NEWARK, Del. – “Dad, can I get some extra swings in tonight?”

It’s a phrase that Joseph Carpenter said to his dad, Arty, too many times to count growing up in Cornwall, Pa.

Carpenter has been playing baseball since he was old enough to pick up a bat. He’s a baseball junkie. That love for the game has brought him to the University of Delaware, where he is one of just four Blue Hens to start every game this year.

The transition to the college game required some adjustments and some moments where he had to rely on all those swings he had taken growing up with his dad.

“The game is faster, the pitchers are better, everything at this level just requires you to be better and it definitely took me longer than I would have liked to adjust,” Carpenter said.

Carpenter and the Blue Hens both had tough starts to the season.

Through the first 13 games of the season, the first baseman found himself struggling to adapt, hitting .171 with no extra-base hits and 15 strikeouts in 41 at-bats.

“I really struggled with pitch recognition early on and it was frustrating,” Carpenter said. “You come into college and just like everyone else, you go from being one of the better players in your team to facing those types of players every time you step on the field.”

On Sunday, March 10, Delaware found itself looking for the first win of the year against Fairfield. A 2-for-4 day at the plate and an RBI single in the eighth from Carpenter helped secure a 7-4 home win and helped turn the tide.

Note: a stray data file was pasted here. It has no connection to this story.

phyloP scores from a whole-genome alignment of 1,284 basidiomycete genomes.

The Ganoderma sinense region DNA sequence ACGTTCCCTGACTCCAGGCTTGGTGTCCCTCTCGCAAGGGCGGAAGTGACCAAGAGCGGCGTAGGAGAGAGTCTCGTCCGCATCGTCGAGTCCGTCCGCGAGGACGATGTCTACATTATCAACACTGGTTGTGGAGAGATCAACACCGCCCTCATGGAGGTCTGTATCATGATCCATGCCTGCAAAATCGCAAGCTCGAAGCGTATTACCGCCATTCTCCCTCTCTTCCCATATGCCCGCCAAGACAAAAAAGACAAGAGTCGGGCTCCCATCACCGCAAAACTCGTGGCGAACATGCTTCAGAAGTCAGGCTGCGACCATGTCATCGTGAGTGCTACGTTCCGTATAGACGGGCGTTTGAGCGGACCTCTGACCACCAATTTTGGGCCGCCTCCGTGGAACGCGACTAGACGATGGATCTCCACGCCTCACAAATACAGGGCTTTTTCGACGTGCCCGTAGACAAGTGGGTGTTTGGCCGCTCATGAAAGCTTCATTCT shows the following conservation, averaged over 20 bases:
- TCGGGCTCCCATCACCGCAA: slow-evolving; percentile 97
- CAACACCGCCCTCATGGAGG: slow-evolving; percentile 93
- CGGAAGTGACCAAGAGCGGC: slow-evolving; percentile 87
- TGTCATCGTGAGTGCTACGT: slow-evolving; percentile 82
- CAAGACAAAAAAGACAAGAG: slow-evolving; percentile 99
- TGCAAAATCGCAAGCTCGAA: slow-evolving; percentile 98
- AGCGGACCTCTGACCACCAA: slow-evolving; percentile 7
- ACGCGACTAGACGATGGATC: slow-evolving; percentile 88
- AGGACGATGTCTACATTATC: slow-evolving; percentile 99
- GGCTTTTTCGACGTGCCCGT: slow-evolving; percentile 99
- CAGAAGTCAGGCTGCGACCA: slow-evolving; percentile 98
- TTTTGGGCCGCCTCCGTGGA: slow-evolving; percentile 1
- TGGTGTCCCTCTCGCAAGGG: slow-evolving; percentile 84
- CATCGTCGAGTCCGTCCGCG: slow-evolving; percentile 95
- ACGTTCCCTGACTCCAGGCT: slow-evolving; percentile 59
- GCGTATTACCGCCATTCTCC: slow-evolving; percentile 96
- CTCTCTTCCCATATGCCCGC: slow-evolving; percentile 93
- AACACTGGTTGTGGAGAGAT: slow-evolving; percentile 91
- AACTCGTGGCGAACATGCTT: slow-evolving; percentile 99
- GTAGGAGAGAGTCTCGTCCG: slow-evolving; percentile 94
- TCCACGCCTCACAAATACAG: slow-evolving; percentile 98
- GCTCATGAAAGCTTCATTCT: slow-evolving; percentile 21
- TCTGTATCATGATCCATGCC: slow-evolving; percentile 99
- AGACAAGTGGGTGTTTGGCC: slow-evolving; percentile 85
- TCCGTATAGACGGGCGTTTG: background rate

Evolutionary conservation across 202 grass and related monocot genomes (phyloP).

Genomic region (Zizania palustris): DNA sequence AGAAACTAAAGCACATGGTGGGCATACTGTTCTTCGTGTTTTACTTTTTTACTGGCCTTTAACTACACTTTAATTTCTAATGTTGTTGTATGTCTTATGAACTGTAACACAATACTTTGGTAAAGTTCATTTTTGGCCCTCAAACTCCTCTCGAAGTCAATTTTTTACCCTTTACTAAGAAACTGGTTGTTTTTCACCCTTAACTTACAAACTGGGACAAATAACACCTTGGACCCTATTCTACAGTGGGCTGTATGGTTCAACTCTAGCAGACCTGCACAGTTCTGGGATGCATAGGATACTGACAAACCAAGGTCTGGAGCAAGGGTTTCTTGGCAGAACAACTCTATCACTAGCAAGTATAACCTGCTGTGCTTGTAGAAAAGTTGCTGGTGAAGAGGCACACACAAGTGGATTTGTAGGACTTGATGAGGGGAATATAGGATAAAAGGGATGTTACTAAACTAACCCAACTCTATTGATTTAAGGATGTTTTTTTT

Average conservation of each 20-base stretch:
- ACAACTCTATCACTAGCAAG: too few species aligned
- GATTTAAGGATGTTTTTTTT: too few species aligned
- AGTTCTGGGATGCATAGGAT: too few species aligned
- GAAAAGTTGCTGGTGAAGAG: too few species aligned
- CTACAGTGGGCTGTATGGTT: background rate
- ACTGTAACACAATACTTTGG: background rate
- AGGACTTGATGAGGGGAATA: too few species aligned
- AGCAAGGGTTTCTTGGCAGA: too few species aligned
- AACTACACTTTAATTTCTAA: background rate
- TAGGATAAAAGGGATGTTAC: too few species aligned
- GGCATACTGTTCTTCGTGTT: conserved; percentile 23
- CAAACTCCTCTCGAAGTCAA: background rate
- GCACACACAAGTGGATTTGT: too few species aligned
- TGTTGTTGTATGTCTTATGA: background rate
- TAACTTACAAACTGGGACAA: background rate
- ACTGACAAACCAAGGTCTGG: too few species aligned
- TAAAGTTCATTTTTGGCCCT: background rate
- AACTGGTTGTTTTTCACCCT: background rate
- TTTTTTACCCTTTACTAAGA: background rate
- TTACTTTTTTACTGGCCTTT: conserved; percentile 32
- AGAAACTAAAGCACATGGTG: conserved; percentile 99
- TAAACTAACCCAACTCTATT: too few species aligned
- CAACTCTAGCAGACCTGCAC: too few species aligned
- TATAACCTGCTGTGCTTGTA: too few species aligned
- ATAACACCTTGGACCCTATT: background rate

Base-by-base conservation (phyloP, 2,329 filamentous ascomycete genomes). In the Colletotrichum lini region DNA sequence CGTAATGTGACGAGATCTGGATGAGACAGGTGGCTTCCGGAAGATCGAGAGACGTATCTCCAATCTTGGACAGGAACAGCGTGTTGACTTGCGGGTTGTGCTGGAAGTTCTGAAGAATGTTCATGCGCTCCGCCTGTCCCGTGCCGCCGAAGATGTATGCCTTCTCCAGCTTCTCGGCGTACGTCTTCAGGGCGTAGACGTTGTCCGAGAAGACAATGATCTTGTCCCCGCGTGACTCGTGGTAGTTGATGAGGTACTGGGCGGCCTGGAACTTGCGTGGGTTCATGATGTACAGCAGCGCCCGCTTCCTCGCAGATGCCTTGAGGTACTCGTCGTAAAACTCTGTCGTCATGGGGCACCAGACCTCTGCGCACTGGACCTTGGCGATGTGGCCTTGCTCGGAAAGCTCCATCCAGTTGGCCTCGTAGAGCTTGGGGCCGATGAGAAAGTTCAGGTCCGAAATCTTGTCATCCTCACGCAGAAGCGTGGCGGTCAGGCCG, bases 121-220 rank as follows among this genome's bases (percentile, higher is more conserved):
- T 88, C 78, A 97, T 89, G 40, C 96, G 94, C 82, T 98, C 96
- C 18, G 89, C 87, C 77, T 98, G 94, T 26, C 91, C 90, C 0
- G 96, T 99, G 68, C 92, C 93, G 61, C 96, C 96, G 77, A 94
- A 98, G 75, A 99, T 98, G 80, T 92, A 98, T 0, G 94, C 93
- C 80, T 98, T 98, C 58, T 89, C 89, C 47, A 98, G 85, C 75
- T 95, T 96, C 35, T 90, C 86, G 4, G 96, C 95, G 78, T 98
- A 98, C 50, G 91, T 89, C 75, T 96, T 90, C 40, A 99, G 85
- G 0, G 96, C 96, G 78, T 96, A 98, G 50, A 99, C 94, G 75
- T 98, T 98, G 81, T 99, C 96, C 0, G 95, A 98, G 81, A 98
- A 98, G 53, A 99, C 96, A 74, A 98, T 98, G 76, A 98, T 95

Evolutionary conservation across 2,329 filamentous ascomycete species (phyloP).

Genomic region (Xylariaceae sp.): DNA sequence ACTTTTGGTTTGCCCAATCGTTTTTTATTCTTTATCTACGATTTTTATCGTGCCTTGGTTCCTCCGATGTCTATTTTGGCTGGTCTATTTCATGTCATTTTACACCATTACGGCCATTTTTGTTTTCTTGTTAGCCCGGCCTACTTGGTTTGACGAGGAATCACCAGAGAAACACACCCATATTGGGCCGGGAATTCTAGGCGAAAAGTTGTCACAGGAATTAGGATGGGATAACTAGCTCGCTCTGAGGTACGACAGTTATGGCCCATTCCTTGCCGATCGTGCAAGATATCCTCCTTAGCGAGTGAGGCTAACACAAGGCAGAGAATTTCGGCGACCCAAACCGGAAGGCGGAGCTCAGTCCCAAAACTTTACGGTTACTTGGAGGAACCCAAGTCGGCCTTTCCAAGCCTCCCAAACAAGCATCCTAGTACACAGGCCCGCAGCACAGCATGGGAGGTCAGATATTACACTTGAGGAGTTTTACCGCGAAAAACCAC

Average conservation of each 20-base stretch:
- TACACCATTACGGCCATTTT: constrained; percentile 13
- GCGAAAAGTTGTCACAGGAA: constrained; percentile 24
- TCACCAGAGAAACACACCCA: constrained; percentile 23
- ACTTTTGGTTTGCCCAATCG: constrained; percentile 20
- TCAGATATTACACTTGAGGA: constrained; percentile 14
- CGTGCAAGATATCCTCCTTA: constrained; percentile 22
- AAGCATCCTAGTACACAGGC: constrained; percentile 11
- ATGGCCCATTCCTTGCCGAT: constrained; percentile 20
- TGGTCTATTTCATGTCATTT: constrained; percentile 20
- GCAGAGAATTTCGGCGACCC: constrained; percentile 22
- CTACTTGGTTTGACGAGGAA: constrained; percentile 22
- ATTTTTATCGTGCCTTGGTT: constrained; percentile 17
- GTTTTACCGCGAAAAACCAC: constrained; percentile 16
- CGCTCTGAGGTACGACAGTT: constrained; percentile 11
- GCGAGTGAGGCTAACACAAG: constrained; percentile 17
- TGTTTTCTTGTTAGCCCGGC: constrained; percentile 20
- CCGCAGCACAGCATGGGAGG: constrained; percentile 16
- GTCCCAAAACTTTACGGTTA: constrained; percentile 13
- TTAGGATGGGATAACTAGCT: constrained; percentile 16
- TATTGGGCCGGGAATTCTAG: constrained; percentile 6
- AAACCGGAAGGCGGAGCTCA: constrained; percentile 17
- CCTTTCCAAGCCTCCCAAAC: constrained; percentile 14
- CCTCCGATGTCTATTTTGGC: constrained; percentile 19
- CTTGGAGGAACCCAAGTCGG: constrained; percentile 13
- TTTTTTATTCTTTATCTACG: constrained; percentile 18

“I made some small adjustments and really listened to what some of the older guys were telling me, how to see pitches better, making small adjustments every time to the plate and hitting is something contagious, once you get going, your confidence continues to grow with each at-bat,” Carpenter said.

Those adjustments have been on display for the past six weeks, building his confidence to become the Blue Hens’ clean-up hitter for the past month.

Over the past 26 games, Carpenter is hitting .343 (35-for-102) with 14 extra-base hits, 23 RBIs, 19 runs scored and an on-base percentage of .412. His OPS over that stretch sits at .990.

Entering this week’s games, he has reached base safely in 31-consecutive games and has an active 18-game hitting streak, the second-longest in program history by a freshman.

“We knew he was a really talented kid coming in and with most guys making the adjustment to this level, it takes some time,” head coach Jim Sherman said. “Confidence is one of those things that really helps young guys and he’s started to see the ball better, recognize pitches sooner, just feel more comfortable at the plate. We’re excited for his future with us.”

For Carpenter, it all started with those extra swings with his dad.

“This game can be such a mental grind and sometimes you just have to go back to what you’ve been doing ever since you were a little kid,” he said.